Two is better than one right? Well not always.
Hearing Metallica’s 2016 release is set to be a double, we look back at seven times the risk didn’t pay off. Whether the artists isn’t up for a cull of songs, or wants to be adventurous, the double album doesn’t always work. On the contrary, we’ve also looked at metal double albums that did work!
Metallica, Load / ReLoad (1996 / 1997)
Before we take a look at what other metal bands have done with the form, let’s take a moment to consider that Hardwired …To Self Destruct isn’t really Metallica’s first foray into the realm of the double album. Load and ReLoad were written during the same period and originally intended as a double-album release, but delayed due to studio / financial restrictions.
Many of Metallica’s long-time fans bemoaned the ‘Load’ records for their more alt/hard rock oriented sound at the time of their release (and continue to do so) and, admittedly, each individual record (especially ReLoad) is pretty patchy. However, some of the material (‘Bleeding Me’, ‘Hero of The Day’, King Nothing’, ‘Fuel’, ‘The Memory Remains’) stands among the best the band have ever produced, and there’s a masterpiece to be made by combing each record’s strongest moments into a single unit.
It’s also worth noting that Load and ReLoad were followed by 1998’s covers compilation, Garge Inc., which was a double disc release, and 1988’s …And Justice For All has since become available in double LP format – although it was originally released as on a single record, and all CD versions of the record contain only one disc.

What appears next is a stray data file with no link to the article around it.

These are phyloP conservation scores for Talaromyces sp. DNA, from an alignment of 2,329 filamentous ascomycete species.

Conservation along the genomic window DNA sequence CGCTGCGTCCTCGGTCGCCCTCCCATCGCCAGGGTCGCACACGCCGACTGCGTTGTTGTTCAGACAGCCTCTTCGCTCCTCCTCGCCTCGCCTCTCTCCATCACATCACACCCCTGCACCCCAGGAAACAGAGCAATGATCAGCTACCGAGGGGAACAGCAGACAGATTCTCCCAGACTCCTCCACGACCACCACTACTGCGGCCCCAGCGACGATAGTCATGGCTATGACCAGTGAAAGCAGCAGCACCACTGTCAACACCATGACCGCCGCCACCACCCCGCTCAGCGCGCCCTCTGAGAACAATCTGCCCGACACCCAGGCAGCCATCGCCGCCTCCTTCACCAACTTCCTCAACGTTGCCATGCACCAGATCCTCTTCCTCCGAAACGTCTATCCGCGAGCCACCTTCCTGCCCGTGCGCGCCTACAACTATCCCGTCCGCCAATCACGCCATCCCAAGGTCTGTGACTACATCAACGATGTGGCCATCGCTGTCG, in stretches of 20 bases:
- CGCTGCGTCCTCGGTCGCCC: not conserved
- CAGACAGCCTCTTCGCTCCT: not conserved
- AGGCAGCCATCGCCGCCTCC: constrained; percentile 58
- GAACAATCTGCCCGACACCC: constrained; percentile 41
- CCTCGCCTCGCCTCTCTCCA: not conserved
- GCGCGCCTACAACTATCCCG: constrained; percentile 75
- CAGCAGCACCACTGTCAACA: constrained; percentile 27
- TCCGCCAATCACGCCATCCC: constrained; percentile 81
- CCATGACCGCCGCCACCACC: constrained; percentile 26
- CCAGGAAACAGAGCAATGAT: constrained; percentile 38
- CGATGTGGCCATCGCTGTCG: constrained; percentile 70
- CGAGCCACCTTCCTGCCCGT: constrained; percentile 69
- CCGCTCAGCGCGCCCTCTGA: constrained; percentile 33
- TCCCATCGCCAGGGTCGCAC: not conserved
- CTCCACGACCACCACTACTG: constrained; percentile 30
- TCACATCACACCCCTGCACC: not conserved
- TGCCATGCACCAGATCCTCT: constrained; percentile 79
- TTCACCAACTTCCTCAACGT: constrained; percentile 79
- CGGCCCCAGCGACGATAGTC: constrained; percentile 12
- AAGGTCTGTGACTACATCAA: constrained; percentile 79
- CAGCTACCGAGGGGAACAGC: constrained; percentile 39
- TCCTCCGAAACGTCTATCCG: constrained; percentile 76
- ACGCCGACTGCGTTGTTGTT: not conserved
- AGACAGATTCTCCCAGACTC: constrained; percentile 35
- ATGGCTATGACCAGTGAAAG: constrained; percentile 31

Did it work? Kinda / sorta.
Key Track: ‘King Nothing’
Foo Fighters, In Your Honor (2005)
In Your Honor’s first disc is an absolute tour de force in arena, hard rock; containing such powerful, well-known anthems as ‘Best Of You’, ‘No Way Back’ and the title-track. However, the second acoustic disc is a largely superfluous effort, which reeks of self-indulgence and ‘experimentation for experimentation’s sake’.
Dave Grohl’s voice really doesn’t suit the stripped-back setting and while In Your Honor was arguably the peak of the Foo Fighters popularity, much of this has likely more to do with the band’s preceding four albums than the double album itself.
Did it work? Not really.
Key Track: ‘Best Of You’
System Of A Down, Mezmerize/Hypnotize (2005)
Here we come to the first of our ‘double albums’ to be released on two separate, single discs – something that is becoming an increasing trend. Mesmerise/Hypnotise was System Of A Down’s final release before they disbanded in 2006, and saw a noticeable increase in songwriting and vocal contributions from guitarist Daron Malakian.
Although there isn’t a clear stylistic distinction between these two discs as there was with In Your Honor, the gap in quality is enormous. Mezmerize brought System Of A Down a Grammy win for “Best Hard Rock Performance” with ‘B.Y.O.B.’, and there really isn’t a weak track to be found on it. Hypnotize, meanwhile, is a complete and utter mess.
Did It Work? Half of it did.
Key Track: ‘Sad Statue’
Judas Priest, Nostradamus (2008)